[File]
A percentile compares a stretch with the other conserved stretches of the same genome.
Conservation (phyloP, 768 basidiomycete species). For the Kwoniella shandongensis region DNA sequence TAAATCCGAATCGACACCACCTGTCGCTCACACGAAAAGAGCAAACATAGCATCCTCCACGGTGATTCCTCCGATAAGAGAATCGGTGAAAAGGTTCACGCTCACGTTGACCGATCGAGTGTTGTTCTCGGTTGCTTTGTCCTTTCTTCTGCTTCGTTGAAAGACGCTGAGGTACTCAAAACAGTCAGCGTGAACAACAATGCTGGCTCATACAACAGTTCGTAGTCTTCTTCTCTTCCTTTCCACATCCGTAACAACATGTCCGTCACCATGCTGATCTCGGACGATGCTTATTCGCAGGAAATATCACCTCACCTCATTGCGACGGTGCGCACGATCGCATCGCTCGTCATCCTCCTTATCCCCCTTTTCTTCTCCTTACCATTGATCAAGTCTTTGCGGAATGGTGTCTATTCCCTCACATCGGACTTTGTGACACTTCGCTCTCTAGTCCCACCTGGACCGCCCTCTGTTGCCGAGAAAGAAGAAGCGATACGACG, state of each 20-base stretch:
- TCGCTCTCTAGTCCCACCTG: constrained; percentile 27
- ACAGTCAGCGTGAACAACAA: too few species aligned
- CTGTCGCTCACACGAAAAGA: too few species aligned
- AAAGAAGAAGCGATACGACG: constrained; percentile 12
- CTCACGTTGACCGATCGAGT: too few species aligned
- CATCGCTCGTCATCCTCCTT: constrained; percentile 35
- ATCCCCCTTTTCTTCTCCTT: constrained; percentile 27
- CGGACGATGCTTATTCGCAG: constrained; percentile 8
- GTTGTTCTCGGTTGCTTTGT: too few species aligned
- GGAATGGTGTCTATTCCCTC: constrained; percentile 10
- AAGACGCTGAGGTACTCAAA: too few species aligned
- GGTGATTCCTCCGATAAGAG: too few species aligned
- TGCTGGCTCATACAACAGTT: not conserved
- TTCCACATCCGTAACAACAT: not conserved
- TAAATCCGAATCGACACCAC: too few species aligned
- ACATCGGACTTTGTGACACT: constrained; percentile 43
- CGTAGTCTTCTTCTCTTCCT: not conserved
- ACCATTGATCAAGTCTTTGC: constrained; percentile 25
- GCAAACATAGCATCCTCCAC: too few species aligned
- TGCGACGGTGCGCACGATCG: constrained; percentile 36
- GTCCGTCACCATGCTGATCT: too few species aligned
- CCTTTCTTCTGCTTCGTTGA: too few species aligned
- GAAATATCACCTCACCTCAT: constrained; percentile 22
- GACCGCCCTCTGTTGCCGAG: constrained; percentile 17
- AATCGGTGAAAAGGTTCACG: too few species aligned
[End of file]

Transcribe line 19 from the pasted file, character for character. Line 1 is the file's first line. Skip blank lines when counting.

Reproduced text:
- CGTAGTCTTCTTCTCTTCCT: not conserved